Virtually every consumer interacts with technology brands every day, but most people probably don’t realize how valuable the leading brands are or how broadly they have become part of most people’s lives.
The top five most valuable tech brands are unlikely to surprise the average reader. The success of these tech companies has granted their brands public significance. This is, in part, due to the protection and distinctiveness of each individual brand’s trademark. Words with meanings divergent to their technical products and words which were entirely invented serve to protect brands from copy-cats who might profit off their massive success.
The top-valued tech brand is APPLE ($309.53 billion brand value). Most people today associate APPLE with computers, phones, music, etc., but this trademark word was initially very inventive and unique for these tech products. Which is likely why it has been such a successful trademark. Trademark attorney Nicholas Wells explains why: “Trademarks are legally more protectable if the marks are arbitrary or fanciful. Since APPLE has no association with the goods it is used in connection with, the trademark is considered to be distinctive and thus can be protected under the law.” APPLE only becomes more easily protected as its fame increases and people begin to think more of quality tech products and less of fruit when they hear the word.
GOOGLE ($309 billion brand value) comes not too far behind APPLE as the second most valuable tech brand. Alphabet, Inc., GOOGLE’s parent company, enjoys the famous recognition of its trademark. However, the trademark is nearing the point at which it is less protectable because of its fame. As people continue to use “google” as a verb for conducting a search in any online search engine, GOOGLE’s trademark becomes more generic. Companies cannot legally register trademarks for generic terms, because others with the same or similar products may need to use that term in the description of their goods and/or services. Like KLEENEX and BANDAID before them, GOOGLE is looking to distinguish its brand from other similar services to keep from becoming too generic. The obvious juxtaposition here is continuing the growth and success of the brand, while changing how people talk about it.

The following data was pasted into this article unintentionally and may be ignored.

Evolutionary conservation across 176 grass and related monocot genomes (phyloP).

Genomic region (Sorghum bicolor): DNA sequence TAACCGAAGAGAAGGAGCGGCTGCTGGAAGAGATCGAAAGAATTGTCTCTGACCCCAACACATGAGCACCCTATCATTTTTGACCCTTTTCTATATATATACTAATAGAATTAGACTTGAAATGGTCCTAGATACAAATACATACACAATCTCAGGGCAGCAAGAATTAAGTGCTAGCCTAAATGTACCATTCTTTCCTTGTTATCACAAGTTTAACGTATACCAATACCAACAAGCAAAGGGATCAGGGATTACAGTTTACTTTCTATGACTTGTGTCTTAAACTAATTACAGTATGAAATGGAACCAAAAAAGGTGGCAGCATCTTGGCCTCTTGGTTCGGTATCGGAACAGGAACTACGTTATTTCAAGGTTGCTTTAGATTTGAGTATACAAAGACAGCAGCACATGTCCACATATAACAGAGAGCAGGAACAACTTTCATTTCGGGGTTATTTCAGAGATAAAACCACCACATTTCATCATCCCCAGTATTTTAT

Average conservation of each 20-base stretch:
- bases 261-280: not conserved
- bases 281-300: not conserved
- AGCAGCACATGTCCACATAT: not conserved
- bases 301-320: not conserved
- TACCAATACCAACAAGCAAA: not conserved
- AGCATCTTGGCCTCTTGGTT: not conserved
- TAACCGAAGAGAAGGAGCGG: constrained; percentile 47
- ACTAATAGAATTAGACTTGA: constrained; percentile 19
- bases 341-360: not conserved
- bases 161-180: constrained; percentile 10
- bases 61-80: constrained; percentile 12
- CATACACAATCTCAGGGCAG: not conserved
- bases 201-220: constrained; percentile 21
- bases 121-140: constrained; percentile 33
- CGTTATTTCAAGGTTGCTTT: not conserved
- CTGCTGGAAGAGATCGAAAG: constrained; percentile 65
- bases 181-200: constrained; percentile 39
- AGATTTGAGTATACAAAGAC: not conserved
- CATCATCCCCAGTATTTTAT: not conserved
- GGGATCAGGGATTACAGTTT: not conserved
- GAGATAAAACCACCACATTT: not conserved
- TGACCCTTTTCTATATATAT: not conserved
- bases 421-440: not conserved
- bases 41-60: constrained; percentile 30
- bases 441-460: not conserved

Microsoft and Facebook
Not so far behind are tech brands MICROSOFT ($251.24 billion brand value) and FACEBOOK ($158.97 billion brand value). These software giants have been recognized for their success for years, and it does not look as though they are going anywhere. These trademarks are more descriptive of their respective products, software and social media, respectively. However, the two trademarks have gained more than their fair share of distinctiveness through advertising and popularity.
The final name on our list is less well-known but growing quickly. TENCENT ($130.86 billion brand value) is a China-based company for digital media and telecommunications. Most people in the United States will likely recognize its holdings in gaming companies and products (from League of Legends and Clash of Clans to Overwatch). In China, the trademark is used in connection with some of the biggest social media and messaging apps in the country. Since things like GOOGLE and FACEBOOK were banned by the Communist Party in China beginning in 2011, QQ and WeChat (both owned by TENCENT) have become the leading social media and telecommunication apps. TENCENT is also beginning to compete with these bigger and more popular tech brands in online advertising sales, which could soon cause an even further spike in profits and value. TENCENT’s trademark can be identified by the Chinese characters following the word mark and is gaining distinctiveness through its many products, holdings, and investments.
These trademarks increase in value over time as these tech businesses grow and solidify their reputations for delivering high quality goods and services. The brands have become a major part of the total value of each of these companies. Along with their position as the most valuable tech companies in the world in terms of money, these brands are great examples of the importance of taking necessary steps to protect your trademarks and other forms of intellectual property.